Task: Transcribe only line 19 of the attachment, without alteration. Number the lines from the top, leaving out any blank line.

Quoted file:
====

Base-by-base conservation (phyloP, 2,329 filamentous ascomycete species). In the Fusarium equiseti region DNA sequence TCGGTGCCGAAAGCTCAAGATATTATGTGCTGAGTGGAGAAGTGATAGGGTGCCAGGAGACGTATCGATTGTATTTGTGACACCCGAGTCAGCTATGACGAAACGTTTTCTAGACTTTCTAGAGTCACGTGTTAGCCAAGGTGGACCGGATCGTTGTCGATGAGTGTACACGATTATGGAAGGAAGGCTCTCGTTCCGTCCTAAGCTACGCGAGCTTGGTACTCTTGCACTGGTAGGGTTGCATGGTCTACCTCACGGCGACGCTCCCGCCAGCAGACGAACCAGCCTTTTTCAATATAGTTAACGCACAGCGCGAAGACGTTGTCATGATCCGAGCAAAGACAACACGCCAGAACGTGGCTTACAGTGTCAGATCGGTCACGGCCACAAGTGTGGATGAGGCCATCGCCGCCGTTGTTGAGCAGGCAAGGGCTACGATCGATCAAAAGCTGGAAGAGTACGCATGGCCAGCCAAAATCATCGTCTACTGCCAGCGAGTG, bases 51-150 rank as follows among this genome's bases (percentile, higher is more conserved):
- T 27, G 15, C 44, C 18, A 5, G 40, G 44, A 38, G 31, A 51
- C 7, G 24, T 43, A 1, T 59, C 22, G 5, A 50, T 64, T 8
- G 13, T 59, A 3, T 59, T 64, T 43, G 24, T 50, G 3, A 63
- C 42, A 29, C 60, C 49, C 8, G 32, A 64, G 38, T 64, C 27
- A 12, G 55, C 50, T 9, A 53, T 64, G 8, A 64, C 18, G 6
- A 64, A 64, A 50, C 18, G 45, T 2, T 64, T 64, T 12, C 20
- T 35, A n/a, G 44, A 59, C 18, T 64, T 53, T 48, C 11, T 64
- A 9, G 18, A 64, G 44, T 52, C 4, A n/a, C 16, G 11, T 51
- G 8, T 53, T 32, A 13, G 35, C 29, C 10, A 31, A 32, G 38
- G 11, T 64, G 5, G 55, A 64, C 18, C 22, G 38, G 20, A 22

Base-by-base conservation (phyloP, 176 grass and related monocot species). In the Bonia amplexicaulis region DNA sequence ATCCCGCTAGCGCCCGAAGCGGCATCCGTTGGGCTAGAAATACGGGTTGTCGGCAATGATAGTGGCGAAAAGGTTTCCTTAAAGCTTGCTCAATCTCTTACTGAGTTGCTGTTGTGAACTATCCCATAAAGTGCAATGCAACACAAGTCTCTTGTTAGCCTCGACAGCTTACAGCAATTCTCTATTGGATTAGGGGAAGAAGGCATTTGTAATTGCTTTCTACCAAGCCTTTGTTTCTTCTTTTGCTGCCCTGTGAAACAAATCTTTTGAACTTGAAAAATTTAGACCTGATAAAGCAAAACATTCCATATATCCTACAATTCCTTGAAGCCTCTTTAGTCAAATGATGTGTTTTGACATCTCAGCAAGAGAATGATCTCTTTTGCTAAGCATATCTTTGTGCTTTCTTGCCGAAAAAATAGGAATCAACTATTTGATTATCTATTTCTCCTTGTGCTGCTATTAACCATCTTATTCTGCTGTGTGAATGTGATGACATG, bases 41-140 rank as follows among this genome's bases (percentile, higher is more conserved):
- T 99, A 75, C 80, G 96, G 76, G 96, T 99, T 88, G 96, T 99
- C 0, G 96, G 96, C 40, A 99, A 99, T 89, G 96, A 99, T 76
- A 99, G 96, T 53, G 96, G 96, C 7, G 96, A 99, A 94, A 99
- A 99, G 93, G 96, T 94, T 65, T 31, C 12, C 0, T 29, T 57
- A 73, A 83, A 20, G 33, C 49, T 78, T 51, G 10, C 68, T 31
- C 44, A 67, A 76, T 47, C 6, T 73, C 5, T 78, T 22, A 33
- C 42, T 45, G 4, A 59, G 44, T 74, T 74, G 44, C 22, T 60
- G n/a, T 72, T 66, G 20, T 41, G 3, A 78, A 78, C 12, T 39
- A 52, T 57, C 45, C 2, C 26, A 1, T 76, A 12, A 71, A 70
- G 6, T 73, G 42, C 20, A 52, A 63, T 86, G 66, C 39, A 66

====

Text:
- C 42, T 45, G 4, A 59, G 44, T 74, T 74, G 44, C 22, T 60